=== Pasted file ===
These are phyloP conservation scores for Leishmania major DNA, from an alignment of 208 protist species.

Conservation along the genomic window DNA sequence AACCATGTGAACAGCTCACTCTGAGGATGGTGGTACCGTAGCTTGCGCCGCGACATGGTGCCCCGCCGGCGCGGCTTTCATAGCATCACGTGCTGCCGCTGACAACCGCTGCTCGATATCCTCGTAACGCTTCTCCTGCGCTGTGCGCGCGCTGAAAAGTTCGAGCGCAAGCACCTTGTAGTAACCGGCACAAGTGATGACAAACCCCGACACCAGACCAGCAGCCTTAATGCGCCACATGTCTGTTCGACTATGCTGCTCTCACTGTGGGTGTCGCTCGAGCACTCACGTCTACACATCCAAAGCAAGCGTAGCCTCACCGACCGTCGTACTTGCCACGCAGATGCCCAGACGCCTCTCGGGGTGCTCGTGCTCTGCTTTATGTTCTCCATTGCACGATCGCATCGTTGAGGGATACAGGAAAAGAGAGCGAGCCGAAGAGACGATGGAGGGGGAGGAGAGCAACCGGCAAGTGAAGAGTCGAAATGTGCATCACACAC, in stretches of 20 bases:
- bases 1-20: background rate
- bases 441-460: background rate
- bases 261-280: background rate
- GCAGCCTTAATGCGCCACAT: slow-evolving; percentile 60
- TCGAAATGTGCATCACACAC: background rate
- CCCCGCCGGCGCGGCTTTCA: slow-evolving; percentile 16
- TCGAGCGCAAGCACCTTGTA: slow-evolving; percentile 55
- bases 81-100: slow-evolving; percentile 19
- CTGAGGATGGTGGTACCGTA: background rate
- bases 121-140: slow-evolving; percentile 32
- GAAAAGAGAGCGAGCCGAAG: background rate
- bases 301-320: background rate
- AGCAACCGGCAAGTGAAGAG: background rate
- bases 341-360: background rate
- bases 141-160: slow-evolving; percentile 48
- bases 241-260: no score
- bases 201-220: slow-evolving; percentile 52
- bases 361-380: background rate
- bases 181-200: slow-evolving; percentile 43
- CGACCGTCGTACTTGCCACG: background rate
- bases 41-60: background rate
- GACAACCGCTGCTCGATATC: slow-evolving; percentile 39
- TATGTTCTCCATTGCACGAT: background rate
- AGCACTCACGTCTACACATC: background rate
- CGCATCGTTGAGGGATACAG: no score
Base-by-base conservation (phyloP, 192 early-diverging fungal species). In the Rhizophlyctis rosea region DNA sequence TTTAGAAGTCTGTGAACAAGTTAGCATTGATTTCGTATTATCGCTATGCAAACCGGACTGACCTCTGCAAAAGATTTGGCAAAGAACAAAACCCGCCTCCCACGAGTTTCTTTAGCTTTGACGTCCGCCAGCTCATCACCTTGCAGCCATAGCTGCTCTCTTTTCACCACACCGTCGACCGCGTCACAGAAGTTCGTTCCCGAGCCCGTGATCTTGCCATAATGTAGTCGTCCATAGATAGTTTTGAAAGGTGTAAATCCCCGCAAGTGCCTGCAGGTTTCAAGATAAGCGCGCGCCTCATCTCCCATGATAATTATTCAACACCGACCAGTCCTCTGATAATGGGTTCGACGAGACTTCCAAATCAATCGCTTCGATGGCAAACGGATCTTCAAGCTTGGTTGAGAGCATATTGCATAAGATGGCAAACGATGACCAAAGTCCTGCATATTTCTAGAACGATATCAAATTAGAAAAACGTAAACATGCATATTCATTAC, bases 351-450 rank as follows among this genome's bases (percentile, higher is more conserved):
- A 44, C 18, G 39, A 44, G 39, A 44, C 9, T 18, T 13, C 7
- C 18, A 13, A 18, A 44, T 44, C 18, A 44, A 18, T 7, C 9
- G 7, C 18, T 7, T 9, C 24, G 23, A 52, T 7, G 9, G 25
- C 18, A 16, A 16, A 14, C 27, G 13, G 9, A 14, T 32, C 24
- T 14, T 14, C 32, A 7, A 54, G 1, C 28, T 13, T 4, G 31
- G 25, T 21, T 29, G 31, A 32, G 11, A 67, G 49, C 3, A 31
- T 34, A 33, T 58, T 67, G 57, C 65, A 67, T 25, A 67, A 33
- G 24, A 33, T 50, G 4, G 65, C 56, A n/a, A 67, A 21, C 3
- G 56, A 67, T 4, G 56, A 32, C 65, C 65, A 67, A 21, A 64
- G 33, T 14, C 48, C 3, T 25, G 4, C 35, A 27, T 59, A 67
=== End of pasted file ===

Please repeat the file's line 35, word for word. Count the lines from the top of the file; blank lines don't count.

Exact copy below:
- T 34, A 33, T 58, T 67, G 57, C 65, A 67, T 25, A 67, A 33